As execution looms, state says prisoner must show why expired drugs are bad | The Lens – The state continues to avoid the question of whether its lethal-injection drug has expired.
Filing gives peek into evidence prosecutors may present at Ray Nagin trial | The New Orleans Advocate – A new filing by prosecutors previews some of the evidence they’ll use in their upcoming corruption case against former Mayor Ray Nagin.
Perhaps the most intriguing aspect of the financial records is that many are linked to David White, a restaurateur and former business partner of Nagin, and for many years his closest friend and confidant. White also served as the mayor’s campaign treasurer.
At least 15 of the accounts listed as evidence are linked to White, who has not been charged or implicated in the case. It’s not clear whether the long list points to a role for White in the case, or whether he is merely mentioned because he managed some of Nagin’s investments as well as his political war chest.
A little more background: As I noted in a previous opinion column, Nagin, White and John Georges— who recently purchased The Advocate newspaper— were former owners of the New Orleans Brass minor-league hockey team.
400-bed detention center planned for Louisiana | New Orleans CityBusiness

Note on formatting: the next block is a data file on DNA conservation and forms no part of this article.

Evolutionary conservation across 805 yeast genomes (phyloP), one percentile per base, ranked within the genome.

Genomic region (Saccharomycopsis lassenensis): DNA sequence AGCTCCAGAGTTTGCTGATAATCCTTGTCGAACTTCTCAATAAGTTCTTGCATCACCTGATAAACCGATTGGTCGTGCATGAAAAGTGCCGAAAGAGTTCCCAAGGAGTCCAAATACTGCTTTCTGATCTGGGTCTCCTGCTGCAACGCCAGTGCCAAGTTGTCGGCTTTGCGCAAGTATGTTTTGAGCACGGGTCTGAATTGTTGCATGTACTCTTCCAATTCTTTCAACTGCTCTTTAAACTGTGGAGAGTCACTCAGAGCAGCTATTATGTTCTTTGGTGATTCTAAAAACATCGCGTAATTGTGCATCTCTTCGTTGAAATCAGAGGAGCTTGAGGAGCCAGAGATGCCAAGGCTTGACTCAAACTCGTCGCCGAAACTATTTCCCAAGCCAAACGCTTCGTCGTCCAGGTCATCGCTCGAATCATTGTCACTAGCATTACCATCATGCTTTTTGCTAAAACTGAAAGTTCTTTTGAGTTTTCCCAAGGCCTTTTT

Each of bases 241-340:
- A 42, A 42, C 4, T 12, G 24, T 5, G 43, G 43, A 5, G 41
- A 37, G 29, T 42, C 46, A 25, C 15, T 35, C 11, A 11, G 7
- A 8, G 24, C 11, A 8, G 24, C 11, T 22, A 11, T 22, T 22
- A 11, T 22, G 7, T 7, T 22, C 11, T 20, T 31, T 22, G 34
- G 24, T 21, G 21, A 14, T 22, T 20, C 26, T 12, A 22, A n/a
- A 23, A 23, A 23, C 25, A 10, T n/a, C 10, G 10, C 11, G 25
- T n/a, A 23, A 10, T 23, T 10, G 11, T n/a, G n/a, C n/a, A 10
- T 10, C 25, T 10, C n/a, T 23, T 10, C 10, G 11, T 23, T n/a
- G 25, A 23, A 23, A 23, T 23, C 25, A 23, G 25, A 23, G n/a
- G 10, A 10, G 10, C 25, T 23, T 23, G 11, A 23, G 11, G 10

Although local law enforcement officials are moving away from housing detainees for U.S. Immigration and Customs Enforcement, it appears a newly announced construction project will keep many of them in Louisiana.
The planned detainment facility is in Alexandria.
Government & Politics
Report says Jindals controversial economic policies, weak messaging has led to poor showing in the polls | NOLA.com/The Times-Picayune –
Gov. Bobby Jindal‘s polling numbers might be higher if the Louisiana economy was stronger or, absent that, his communication skills were sharper — especially when it comes to economic policy, according to a report in Governing Magazine.
Hazard mitigation program ending, missed out on helping thousands more | WWL-TV – “Years of graft and abuse in Louisiana’s home elevation grant program swelled costs and dissuaded further federal largess, likely keeping another 10,000 eligible homeowners from getting help, Gov. Bobby Jindal’s mitigation chief says.”
Big Victory In Effort To Curb Libel Tourism | Forbes – Gulf Coast investigative blogger Doug Handshoe, publisher of the widely-followed Slabbed web site, wins an important free speech case.
Officials break ground on new Walmart in Gentilly | FOX 8 WVUE – Residents celebrate the redevelopment of a shopping mall that has been blighted since Hurricane Katrina. Mayor Mitch Landrieu envisions the future Wal-Mart in Gentilly Woods as “a glorious space.”
S. Carrollton Ave. construction slated to be finished when Costco opens this month | NOLA.com/The Times-Picayune – In other big box store news, officials say the street construction on Carrollton— which currently results in near-constant traffic bottlenecks— will be complete by the time Costco opens on Sept. 21.